This is both the best and worst time to write this post, considering I am just recovering from a nasty bout of salmonella (o algo así) that I picked up during our tour of the Sacred Valley this past weekend. Nevertheless, I’ve been thinking about this post for a while–and sometimes, just getting my ideas down on paper (or somewhere in the virtual world) and out of my head helps me feel so much better.
Almost every realtor would argue that the most important aspect of any piece of property is “location, location, location.” But I would argue that food (yes, food) is of equal importance. Getting to know a culture’s food, in my opinion, is just as important as learning about their geography, art, religion, and politics. Food is, after all, closely related to all of the parts and pieces that make up culture as a whole. We have spent a great deal of time in my conversation class talking about food: the best restaurants in Cusco, the most exotic thing we have eaten, why cuy is so popular in Perú, what people from our region of the U.S. tend to eat, etc. It’s a very popular talking point because hey, we all have to eat, and who doesn’t like food? (Admittedly, I wanted absolutely nothing to do with food yesterday. Between my bouts of vomiting, I spied my freshly purchased Peruvian cookbook taunting me from the chair next to my bed. I was so disgusted by the pictures on the cover that I threw the book across the room. The next morning when I felt better, I found the poor guy lying in the corner and after setting him on the shelf, apologized for my dramatics. Sometimes we do crazy things when we’re sick!) In addition to “location, location, location,” we also place great importance on “food, food, food.” When I think of my home in Florida, I think of the delicious mariscos I have the privilege of eating because I live so close to the beach. When I think of my other home, Chicago, I think of the city’s unrivaled pizza–it’s true that the crust just doesn’t rise the same in Florida!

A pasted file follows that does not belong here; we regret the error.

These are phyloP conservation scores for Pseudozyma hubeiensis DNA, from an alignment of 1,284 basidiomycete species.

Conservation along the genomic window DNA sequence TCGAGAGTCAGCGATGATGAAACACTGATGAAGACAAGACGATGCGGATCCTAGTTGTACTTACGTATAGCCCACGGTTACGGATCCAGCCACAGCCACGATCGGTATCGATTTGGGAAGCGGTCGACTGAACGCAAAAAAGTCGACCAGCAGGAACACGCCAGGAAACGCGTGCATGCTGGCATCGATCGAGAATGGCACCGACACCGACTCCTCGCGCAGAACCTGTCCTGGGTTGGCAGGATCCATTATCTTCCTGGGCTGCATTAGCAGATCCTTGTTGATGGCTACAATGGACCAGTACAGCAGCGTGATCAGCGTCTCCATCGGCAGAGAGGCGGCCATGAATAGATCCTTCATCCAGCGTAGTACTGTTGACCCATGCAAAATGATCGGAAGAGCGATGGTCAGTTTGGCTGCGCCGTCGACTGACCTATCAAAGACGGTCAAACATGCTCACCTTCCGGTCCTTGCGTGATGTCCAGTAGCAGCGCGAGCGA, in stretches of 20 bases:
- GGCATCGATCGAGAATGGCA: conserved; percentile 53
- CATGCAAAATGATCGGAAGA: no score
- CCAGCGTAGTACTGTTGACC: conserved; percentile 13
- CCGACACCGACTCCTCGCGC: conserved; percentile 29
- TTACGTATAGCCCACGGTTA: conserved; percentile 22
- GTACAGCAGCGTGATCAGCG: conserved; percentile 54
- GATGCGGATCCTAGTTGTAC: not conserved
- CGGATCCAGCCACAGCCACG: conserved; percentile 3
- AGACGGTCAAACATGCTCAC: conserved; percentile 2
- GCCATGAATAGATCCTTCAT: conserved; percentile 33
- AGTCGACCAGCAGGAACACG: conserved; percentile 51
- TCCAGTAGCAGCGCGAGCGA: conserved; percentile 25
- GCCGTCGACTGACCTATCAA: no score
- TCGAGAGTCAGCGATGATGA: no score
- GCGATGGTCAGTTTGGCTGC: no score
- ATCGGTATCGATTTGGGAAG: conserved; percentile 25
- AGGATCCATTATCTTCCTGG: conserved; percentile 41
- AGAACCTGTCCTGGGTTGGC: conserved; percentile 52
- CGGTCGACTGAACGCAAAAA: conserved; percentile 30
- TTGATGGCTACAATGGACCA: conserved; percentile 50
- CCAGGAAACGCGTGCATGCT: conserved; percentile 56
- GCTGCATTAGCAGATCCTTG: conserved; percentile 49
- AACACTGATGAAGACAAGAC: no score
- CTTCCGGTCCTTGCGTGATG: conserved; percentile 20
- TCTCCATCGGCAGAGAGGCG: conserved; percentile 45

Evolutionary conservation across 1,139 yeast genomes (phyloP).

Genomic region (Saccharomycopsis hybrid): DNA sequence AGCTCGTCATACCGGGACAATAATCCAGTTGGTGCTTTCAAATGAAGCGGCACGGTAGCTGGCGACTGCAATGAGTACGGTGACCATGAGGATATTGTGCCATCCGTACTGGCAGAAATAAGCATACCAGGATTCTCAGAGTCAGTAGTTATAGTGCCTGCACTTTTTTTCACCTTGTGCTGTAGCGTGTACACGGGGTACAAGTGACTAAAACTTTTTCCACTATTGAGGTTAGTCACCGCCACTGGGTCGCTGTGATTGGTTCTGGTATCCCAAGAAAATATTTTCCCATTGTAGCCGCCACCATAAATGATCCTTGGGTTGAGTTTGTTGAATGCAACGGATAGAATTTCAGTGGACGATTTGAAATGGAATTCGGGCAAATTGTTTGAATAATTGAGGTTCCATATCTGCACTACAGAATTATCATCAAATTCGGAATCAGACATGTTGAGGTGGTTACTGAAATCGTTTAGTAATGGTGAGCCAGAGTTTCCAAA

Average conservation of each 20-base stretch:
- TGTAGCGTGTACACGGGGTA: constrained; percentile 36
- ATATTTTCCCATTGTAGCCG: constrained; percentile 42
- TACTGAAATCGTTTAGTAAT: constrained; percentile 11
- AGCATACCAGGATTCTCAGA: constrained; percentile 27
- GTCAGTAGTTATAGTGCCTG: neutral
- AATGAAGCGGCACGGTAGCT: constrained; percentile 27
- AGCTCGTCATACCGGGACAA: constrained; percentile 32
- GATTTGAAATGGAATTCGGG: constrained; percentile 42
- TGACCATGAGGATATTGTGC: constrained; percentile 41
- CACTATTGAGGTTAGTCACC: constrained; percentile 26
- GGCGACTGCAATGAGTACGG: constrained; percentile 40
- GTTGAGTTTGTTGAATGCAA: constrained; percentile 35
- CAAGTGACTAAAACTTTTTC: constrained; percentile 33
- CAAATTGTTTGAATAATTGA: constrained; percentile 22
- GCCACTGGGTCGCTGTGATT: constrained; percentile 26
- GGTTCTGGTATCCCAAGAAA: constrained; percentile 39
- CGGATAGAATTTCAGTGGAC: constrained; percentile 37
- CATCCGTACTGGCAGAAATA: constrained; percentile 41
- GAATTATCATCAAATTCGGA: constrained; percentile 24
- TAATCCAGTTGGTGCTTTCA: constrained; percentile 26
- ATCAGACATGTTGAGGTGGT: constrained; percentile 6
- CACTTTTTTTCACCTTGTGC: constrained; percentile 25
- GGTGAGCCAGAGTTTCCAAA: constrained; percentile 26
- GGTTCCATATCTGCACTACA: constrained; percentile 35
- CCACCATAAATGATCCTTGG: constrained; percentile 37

I love trying new foods and here in Cusco, I have eaten many delicious Peruvian dishes that I can’t wait to make once I get home. Part of the reason this stomach virus took me by surprise is because usually my stomach is extremely strong. I am not going to let the past couple of days cast a shadow over my gastronomical experiences in Perú, however. I know I would definitely enjoy living here because of the beautiful mountains and Inca ruins (location, location, location!), and because the Peruvian cuisine is absolutely delicious (food, food, food!). Today I am feeling much better–I can look at my cookbook without feeling like throwing it across the room, and earlier I went out to lunch with my friends from class and was able to eat a little bit of chicken soup. Hopefully tomorrow I’ll be feeling even better, and I’ll be able to continue my foodie adventures in Perú!
Back home, I sometimes make fun of my boyfriend, Bardia, for taking pictures of his meals. With an exasperated sigh, I exclaim, “Again?!” But there is something truly awesome and powerful about capturing my trip through the food I’ve eaten. Traditional dishes are evocative of times gone by, as well as times to come. Like I said before, we all have to eat, and what we eat inevitably becomes a part of us. This is why the people in my conversation class can talk for two hours straight about food, because it’s something so connected to our beings. Trying food from different cultures gives my life more richness–more life, even. And yeah, I may encounter some bumps along the way but…¡se vale la pena!